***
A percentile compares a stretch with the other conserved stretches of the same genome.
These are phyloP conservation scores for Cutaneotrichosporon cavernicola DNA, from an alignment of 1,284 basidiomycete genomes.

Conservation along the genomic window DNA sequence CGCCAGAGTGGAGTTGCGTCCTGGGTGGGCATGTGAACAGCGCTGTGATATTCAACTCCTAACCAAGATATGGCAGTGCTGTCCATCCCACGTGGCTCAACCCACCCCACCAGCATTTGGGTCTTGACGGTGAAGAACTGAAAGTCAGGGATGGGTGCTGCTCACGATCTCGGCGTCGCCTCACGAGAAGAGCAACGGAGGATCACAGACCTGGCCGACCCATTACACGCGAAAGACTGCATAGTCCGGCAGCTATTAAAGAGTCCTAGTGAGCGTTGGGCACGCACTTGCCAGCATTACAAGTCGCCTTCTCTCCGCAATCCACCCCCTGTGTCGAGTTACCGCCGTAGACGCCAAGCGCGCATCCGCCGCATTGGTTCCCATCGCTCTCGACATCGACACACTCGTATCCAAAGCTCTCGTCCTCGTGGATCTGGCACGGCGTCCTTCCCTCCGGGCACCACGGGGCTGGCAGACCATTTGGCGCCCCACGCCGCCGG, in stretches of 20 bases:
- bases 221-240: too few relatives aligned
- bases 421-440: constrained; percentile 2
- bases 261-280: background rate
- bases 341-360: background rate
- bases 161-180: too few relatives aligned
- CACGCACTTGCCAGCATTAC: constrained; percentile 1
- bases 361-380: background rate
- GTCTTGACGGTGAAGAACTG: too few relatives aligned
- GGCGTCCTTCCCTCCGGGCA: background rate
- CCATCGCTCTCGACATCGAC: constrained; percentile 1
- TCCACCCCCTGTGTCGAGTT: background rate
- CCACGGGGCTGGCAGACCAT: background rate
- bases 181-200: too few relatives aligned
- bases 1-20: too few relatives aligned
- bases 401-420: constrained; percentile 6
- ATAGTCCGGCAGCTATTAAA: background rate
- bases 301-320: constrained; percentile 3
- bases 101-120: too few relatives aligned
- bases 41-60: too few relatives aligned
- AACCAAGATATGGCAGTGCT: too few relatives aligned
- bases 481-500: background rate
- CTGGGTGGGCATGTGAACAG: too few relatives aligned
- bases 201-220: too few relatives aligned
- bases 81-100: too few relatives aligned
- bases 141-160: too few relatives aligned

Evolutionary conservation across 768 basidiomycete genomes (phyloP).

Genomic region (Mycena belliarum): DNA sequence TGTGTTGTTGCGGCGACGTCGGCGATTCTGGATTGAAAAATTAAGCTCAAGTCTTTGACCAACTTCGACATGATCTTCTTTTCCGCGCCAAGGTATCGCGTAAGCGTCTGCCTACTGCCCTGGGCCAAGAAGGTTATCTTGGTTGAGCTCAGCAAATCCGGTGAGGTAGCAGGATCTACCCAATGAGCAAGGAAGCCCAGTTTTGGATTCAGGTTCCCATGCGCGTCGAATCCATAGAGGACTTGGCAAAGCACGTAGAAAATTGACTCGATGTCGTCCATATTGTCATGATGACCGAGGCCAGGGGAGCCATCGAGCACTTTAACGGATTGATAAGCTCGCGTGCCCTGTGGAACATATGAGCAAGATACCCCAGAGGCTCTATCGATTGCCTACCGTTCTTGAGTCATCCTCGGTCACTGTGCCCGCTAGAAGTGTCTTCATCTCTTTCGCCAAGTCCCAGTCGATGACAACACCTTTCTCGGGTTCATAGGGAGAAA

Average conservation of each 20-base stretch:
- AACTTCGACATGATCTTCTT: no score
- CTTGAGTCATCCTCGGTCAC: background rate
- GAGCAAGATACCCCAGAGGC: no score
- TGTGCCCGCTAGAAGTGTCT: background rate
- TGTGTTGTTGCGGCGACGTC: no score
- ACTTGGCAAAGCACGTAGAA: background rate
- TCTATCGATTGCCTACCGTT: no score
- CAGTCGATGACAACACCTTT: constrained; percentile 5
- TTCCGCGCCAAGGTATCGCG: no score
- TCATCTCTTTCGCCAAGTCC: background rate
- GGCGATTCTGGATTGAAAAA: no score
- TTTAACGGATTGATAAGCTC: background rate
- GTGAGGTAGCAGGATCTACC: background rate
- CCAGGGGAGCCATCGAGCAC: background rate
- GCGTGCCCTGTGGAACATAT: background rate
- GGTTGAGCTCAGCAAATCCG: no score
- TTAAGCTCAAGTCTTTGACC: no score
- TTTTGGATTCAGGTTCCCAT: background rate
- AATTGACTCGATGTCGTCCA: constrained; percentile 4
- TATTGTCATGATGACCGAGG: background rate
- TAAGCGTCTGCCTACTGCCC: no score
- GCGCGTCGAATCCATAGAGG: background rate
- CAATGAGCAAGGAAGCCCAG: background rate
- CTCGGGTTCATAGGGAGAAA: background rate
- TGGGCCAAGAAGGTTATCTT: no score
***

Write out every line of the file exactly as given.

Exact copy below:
A percentile compares a stretch with the other conserved stretches of the same genome.
These are phyloP conservation scores for Cutaneotrichosporon cavernicola DNA, from an alignment of 1,284 basidiomycete genomes.

Conservation along the genomic window DNA sequence CGCCAGAGTGGAGTTGCGTCCTGGGTGGGCATGTGAACAGCGCTGTGATATTCAACTCCTAACCAAGATATGGCAGTGCTGTCCATCCCACGTGGCTCAACCCACCCCACCAGCATTTGGGTCTTGACGGTGAAGAACTGAAAGTCAGGGATGGGTGCTGCTCACGATCTCGGCGTCGCCTCACGAGAAGAGCAACGGAGGATCACAGACCTGGCCGACCCATTACACGCGAAAGACTGCATAGTCCGGCAGCTATTAAAGAGTCCTAGTGAGCGTTGGGCACGCACTTGCCAGCATTACAAGTCGCCTTCTCTCCGCAATCCACCCCCTGTGTCGAGTTACCGCCGTAGACGCCAAGCGCGCATCCGCCGCATTGGTTCCCATCGCTCTCGACATCGACACACTCGTATCCAAAGCTCTCGTCCTCGTGGATCTGGCACGGCGTCCTTCCCTCCGGGCACCACGGGGCTGGCAGACCATTTGGCGCCCCACGCCGCCGG, in stretches of 20 bases:
- bases 221-240: too few relatives aligned
- bases 421-440: constrained; percentile 2
- bases 261-280: background rate
- bases 341-360: background rate
- bases 161-180: too few relatives aligned
- CACGCACTTGCCAGCATTAC: constrained; percentile 1
- bases 361-380: background rate
- GTCTTGACGGTGAAGAACTG: too few relatives aligned
- GGCGTCCTTCCCTCCGGGCA: background rate
- CCATCGCTCTCGACATCGAC: constrained; percentile 1
- TCCACCCCCTGTGTCGAGTT: background rate
- CCACGGGGCTGGCAGACCAT: background rate
- bases 181-200: too few relatives aligned
- bases 1-20: too few relatives aligned
- bases 401-420: constrained; percentile 6
- ATAGTCCGGCAGCTATTAAA: background rate
- bases 301-320: constrained; percentile 3
- bases 101-120: too few relatives aligned
- bases 41-60: too few relatives aligned
- AACCAAGATATGGCAGTGCT: too few relatives aligned
- bases 481-500: background rate
- CTGGGTGGGCATGTGAACAG: too few relatives aligned
- bases 201-220: too few relatives aligned
- bases 81-100: too few relatives aligned
- bases 141-160: too few relatives aligned

Evolutionary conservation across 768 basidiomycete genomes (phyloP).

Genomic region (Mycena belliarum): DNA sequence TGTGTTGTTGCGGCGACGTCGGCGATTCTGGATTGAAAAATTAAGCTCAAGTCTTTGACCAACTTCGACATGATCTTCTTTTCCGCGCCAAGGTATCGCGTAAGCGTCTGCCTACTGCCCTGGGCCAAGAAGGTTATCTTGGTTGAGCTCAGCAAATCCGGTGAGGTAGCAGGATCTACCCAATGAGCAAGGAAGCCCAGTTTTGGATTCAGGTTCCCATGCGCGTCGAATCCATAGAGGACTTGGCAAAGCACGTAGAAAATTGACTCGATGTCGTCCATATTGTCATGATGACCGAGGCCAGGGGAGCCATCGAGCACTTTAACGGATTGATAAGCTCGCGTGCCCTGTGGAACATATGAGCAAGATACCCCAGAGGCTCTATCGATTGCCTACCGTTCTTGAGTCATCCTCGGTCACTGTGCCCGCTAGAAGTGTCTTCATCTCTTTCGCCAAGTCCCAGTCGATGACAACACCTTTCTCGGGTTCATAGGGAGAAA

Average conservation of each 20-base stretch:
- AACTTCGACATGATCTTCTT: no score
- CTTGAGTCATCCTCGGTCAC: background rate
- GAGCAAGATACCCCAGAGGC: no score
- TGTGCCCGCTAGAAGTGTCT: background rate
- TGTGTTGTTGCGGCGACGTC: no score
- ACTTGGCAAAGCACGTAGAA: background rate
- TCTATCGATTGCCTACCGTT: no score
- CAGTCGATGACAACACCTTT: constrained; percentile 5
- TTCCGCGCCAAGGTATCGCG: no score
- TCATCTCTTTCGCCAAGTCC: background rate
- GGCGATTCTGGATTGAAAAA: no score
- TTTAACGGATTGATAAGCTC: background rate
- GTGAGGTAGCAGGATCTACC: background rate
- CCAGGGGAGCCATCGAGCAC: background rate
- GCGTGCCCTGTGGAACATAT: background rate
- GGTTGAGCTCAGCAAATCCG: no score
- TTAAGCTCAAGTCTTTGACC: no score
- TTTTGGATTCAGGTTCCCAT: background rate
- AATTGACTCGATGTCGTCCA: constrained; percentile 4
- TATTGTCATGATGACCGAGG: background rate
- TAAGCGTCTGCCTACTGCCC: no score
- GCGCGTCGAATCCATAGAGG: background rate
- CAATGAGCAAGGAAGCCCAG: background rate
- CTCGGGTTCATAGGGAGAAA: background rate
- TGGGCCAAGAAGGTTATCTT: no score